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Using data to engage parents

Parents often don’t understand the value of student data. Here’s how we changed that.

4 min read




Parent engagement plays a huge role in a child’s academic success. When schools and families work together to support learning, student engagement and achievement increase.

In the Buena Park School District in Orange County, California, we provide many opportunities to involve parents in their children’s education. One of the most significant strategies we use to ensure that parents are full partners in their children’s education is sharing data about students’ progress on a regular basis And we aim to make this information as easy for parents to understand as possible.

Data-driven decision making is ingrained in the culture of our district, which serves nearly 5,000 students in grades K-8,. Our teachers give a variety of universal screening, diagnostic, formative, interim and summative assessments to students throughout the school year, and they use the insights they glean from these assessments to inform their instruction.

We have tried to extend this data-driven culture beyond our school walls and into students’ homes. When parents have a clear understanding of which skills and standards their children have mastered, as well as which skills their children are still learning, they can work with their children to foster the development of these incomplete skills, especially if we give them resources to support this learning at home.

Our teachers use several modes of communication with parents regarding data. For instance, teachers go over the previous year’s student data during parent-teacher conferences at the beginning of each school year. They also discuss the current year’s student data in subsequent conferences during the year.

In addition, our teachers take advantage of a feature within our assessment and data management system, Illuminate Data & Assessment, that allows them to generate a letter to parents after each assessment. The parents can see what their child has mastered and what’s still in progress. The letters also explain the scoring process. We print these letters out and send them home with students because many of our students come from low-income households where their parents might not have access to email.

Many of our students have parents who either don’t speak English or have limited English skills. We print the parent letters in both English and Spanish, and we also translate these data reports into Korean as needed.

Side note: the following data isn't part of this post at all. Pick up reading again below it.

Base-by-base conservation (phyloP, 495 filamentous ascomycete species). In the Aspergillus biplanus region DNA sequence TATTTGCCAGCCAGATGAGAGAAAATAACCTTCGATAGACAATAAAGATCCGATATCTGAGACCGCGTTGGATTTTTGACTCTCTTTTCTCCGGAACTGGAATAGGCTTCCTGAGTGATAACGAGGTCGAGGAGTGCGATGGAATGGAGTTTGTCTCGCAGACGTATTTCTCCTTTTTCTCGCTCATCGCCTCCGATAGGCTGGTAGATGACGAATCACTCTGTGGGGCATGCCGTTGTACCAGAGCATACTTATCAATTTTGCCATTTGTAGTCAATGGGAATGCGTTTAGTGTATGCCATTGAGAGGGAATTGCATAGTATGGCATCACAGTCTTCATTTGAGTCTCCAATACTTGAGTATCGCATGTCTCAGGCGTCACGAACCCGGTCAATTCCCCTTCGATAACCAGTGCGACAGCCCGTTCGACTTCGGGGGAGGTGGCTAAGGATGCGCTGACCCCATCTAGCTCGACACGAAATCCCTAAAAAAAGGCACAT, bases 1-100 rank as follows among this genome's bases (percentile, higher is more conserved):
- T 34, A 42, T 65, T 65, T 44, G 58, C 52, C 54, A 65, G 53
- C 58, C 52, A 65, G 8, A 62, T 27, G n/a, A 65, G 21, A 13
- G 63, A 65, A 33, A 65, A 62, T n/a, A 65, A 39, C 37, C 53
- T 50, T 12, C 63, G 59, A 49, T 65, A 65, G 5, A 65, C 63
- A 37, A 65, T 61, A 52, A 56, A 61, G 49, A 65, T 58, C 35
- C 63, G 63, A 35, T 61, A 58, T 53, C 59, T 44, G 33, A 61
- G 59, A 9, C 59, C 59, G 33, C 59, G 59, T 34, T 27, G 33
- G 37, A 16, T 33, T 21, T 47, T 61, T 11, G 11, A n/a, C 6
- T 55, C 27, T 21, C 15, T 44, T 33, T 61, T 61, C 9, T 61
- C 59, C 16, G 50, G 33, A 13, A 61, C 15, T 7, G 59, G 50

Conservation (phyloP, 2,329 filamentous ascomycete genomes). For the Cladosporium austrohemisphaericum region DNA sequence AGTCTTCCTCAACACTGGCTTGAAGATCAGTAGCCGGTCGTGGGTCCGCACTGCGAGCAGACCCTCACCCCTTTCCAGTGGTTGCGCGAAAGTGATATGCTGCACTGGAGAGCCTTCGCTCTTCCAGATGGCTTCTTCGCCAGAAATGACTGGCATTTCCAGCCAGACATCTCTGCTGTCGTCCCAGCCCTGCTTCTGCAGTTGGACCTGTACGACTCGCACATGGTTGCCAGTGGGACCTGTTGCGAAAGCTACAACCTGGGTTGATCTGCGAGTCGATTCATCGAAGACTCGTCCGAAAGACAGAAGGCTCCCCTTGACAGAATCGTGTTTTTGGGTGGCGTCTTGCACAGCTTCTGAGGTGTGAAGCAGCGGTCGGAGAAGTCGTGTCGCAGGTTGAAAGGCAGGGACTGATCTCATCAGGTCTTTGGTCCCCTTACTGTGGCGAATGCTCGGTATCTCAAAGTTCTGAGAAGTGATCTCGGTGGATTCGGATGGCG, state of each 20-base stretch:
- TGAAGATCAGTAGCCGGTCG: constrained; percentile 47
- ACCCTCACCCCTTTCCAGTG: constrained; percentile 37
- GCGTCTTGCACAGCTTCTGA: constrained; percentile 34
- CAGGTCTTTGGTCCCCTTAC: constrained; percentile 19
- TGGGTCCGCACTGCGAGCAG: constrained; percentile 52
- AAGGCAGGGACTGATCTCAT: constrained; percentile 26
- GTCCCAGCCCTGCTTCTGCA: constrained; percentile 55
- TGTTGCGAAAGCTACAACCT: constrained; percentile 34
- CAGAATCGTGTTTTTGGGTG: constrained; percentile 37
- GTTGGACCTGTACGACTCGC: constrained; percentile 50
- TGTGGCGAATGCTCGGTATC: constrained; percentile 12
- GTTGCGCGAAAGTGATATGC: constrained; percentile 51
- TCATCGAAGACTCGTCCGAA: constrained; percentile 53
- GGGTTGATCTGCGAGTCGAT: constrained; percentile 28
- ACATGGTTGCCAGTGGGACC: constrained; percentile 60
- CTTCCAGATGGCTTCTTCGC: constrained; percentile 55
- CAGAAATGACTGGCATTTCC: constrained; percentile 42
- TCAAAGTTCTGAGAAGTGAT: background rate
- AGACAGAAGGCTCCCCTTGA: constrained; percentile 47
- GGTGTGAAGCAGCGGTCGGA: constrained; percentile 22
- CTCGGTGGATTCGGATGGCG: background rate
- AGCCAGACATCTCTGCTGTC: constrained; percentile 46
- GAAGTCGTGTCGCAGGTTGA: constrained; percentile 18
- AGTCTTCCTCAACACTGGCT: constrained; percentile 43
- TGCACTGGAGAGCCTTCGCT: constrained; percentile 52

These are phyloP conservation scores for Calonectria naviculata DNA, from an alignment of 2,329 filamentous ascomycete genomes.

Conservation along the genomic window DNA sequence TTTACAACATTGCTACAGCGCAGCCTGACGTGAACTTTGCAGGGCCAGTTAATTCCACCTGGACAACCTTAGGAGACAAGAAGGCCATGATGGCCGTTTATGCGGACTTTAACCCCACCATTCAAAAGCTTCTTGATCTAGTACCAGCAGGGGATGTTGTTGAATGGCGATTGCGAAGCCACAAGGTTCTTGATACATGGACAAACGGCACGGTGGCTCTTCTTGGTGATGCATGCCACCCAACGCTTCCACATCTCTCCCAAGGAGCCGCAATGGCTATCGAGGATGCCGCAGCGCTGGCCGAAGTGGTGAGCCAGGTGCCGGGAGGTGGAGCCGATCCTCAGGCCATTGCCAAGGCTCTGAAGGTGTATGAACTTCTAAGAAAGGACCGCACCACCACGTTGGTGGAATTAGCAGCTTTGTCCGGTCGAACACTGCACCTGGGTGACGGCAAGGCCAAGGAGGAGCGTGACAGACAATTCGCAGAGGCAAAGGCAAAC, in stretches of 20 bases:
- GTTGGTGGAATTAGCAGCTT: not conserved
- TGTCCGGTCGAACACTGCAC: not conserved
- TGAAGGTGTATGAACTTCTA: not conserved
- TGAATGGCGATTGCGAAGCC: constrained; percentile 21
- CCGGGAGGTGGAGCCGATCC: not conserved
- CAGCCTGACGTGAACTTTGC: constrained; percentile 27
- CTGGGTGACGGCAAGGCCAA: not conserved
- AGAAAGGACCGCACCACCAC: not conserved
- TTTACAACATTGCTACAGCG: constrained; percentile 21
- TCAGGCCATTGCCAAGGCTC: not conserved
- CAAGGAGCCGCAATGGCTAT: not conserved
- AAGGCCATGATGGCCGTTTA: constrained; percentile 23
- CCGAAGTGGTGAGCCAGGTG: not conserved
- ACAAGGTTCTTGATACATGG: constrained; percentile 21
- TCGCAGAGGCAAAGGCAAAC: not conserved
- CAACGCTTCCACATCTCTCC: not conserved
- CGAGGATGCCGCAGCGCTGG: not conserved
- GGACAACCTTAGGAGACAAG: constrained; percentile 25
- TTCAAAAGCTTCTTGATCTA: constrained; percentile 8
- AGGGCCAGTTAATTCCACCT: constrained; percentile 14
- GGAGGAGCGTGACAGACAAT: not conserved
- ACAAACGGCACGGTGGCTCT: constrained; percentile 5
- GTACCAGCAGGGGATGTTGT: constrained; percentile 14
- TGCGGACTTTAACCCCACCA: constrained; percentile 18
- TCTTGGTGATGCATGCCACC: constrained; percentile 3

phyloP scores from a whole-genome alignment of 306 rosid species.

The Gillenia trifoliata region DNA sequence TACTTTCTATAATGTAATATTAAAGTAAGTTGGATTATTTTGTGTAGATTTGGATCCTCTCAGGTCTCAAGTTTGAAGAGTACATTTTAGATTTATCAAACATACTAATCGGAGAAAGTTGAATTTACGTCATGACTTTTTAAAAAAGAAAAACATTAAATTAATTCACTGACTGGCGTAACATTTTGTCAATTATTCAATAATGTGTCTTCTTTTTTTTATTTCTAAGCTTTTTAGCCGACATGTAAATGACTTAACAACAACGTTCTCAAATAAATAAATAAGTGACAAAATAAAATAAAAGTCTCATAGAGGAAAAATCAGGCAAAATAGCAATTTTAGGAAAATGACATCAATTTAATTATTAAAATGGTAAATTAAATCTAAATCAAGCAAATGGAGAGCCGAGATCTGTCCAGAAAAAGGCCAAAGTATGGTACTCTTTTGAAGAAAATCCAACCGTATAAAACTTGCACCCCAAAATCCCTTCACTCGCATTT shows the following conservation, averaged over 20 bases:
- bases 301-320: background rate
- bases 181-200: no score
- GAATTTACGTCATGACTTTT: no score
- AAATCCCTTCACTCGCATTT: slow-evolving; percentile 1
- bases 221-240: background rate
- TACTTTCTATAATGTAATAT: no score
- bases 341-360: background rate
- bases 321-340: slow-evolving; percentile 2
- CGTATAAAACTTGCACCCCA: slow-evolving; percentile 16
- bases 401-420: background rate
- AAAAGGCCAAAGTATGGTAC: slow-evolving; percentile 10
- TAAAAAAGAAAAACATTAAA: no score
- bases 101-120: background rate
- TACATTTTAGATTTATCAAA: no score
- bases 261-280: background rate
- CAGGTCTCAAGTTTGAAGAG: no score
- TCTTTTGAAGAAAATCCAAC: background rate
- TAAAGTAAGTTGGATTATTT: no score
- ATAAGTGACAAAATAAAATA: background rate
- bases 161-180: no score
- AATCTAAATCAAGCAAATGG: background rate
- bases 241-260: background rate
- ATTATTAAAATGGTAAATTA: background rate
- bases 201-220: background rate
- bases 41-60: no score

When we have parent meetings that report data out to parents, we always include translation in these same two languages. Parents wear headsets and receive the verbal information through their headset in their home language. We also encourage engagement and involvement from our second-language parents at the site level through English Learner Advisory Councils and at the district level through a District English Language Advisory Council. These councils review student data and help to guide decisions for the English-language learner programs in our schools and for the district as a whole. 

What’s more, we have also had district-wide training for all teachers on the topic of culturally and linguistically responsive teaching and learning. This has helped to create a culture of inclusive learning for all students.

One fascinating outcome of participation in our ELAC and DELAC committees has been parent empowerment. These parent organizations now put together a yearly parent symposium. We have a group of outstanding parents called “Parents Leading Parents,” in which parents share what they have learned about project management, successful habits of mind, and leadership. Our parents put these lessons to the test in planning and executing the symposium each year. We have seen this group continue to grow as parents come to see they have valuable input into their children’s education.

Language barriers and cultural nuances can affect the home-school relationship, and often parents don’t understand the importance of student data and why they should care. When engaging parents in the use of data to improve student learning, we have been very deliberate in explaining the value of student data and how parents can use this information to support their children’s education more effectively — all while addressing any language and cultural barriers.

As a result, our parents are feeling more included in the educational process — and they are using the data we share about their children to help them supplement the instruction we provide.

Debbie Clark and Stephanie Williamson are Teachers on Special Assignment for the Buena Park Elementary School District in Orange County, California.

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